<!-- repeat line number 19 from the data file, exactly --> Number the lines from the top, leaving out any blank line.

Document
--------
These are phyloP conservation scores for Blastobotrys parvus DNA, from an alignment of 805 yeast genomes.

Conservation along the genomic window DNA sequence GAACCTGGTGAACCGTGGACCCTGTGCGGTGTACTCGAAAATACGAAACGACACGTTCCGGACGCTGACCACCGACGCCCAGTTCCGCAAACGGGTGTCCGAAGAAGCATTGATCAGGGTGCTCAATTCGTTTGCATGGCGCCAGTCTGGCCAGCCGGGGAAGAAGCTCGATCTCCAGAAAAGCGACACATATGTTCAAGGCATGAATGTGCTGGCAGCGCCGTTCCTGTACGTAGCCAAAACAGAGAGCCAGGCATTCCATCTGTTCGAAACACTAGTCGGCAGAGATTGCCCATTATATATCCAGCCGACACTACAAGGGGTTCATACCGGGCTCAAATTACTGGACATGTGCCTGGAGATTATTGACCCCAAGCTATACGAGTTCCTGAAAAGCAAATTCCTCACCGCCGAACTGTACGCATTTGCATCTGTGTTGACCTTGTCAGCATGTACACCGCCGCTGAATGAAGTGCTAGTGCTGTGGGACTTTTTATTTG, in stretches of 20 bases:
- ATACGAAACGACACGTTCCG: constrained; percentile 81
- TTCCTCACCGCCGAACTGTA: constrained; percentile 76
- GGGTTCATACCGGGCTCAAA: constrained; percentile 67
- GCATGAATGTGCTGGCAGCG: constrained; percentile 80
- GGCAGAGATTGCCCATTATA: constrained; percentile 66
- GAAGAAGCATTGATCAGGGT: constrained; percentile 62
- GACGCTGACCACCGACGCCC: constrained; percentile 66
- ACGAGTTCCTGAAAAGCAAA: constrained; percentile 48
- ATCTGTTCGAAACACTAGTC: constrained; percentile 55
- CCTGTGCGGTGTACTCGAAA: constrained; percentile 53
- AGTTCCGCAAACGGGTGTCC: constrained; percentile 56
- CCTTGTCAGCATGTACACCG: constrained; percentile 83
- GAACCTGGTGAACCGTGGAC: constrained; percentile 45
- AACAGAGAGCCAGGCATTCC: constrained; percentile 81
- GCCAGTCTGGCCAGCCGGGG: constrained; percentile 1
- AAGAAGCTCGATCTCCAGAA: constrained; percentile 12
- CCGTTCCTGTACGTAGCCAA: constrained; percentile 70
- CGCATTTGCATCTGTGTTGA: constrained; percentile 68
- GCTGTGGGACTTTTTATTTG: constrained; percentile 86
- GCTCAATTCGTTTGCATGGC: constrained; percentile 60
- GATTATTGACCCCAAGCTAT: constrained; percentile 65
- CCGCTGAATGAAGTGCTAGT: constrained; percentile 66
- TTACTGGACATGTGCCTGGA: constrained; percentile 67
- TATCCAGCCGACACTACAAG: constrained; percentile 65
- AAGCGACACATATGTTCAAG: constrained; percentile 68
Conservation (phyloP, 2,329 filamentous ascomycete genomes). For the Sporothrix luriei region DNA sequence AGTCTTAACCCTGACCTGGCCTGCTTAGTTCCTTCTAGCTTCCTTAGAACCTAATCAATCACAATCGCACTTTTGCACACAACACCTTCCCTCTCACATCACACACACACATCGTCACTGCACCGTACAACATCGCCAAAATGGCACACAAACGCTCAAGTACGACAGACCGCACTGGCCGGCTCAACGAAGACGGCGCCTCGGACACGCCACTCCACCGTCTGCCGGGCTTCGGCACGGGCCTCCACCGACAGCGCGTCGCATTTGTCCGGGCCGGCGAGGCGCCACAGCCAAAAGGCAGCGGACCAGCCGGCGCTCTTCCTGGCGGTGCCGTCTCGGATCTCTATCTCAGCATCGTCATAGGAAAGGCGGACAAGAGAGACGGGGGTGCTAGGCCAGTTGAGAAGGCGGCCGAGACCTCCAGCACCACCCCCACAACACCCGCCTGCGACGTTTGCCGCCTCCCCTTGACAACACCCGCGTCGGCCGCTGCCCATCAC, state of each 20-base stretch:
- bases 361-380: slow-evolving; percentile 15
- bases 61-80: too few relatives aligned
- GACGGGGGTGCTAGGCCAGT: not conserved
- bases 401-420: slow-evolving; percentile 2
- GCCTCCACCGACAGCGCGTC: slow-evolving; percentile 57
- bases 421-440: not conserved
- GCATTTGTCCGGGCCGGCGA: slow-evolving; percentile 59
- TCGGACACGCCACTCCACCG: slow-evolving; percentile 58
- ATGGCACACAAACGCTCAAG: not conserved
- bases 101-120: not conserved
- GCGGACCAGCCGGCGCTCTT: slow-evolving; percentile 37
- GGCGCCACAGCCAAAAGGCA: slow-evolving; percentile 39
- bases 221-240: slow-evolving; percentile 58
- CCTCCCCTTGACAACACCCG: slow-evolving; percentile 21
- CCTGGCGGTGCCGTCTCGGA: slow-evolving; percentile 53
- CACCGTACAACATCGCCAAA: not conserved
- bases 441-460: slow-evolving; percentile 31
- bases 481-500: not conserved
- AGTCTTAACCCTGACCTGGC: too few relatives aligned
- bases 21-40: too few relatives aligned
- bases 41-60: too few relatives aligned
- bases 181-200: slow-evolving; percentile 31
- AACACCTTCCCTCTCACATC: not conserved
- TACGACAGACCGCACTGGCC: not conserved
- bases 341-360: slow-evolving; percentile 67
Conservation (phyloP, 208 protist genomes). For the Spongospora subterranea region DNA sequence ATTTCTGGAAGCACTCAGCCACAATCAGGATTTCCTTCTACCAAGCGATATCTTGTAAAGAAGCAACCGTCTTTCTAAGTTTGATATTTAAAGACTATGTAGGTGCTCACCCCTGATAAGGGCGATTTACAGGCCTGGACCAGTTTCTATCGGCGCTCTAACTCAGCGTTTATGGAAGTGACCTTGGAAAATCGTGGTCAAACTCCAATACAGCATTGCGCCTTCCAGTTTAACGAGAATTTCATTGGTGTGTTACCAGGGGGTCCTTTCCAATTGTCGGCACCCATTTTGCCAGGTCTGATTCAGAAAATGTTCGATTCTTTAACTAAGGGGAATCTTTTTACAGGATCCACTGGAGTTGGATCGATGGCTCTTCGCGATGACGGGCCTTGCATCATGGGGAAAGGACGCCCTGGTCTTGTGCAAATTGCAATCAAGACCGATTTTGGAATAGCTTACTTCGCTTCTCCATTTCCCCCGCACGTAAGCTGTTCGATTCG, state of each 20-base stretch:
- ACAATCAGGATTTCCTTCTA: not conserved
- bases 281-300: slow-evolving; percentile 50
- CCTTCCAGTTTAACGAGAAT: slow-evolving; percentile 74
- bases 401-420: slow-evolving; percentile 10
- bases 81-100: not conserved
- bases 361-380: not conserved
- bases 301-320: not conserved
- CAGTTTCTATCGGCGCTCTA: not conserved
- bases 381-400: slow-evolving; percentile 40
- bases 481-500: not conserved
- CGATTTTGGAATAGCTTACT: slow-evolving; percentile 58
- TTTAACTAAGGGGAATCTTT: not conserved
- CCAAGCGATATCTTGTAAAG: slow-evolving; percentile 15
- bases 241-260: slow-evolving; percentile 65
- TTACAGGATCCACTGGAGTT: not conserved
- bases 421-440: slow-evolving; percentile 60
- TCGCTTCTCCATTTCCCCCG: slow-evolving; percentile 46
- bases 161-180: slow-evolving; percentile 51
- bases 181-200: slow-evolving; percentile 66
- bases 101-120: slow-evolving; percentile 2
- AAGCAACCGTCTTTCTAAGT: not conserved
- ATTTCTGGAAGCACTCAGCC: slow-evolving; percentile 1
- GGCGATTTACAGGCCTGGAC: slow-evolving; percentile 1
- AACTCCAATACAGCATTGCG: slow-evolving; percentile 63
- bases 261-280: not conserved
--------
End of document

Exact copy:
- CCGTTCCTGTACGTAGCCAA: constrained; percentile 70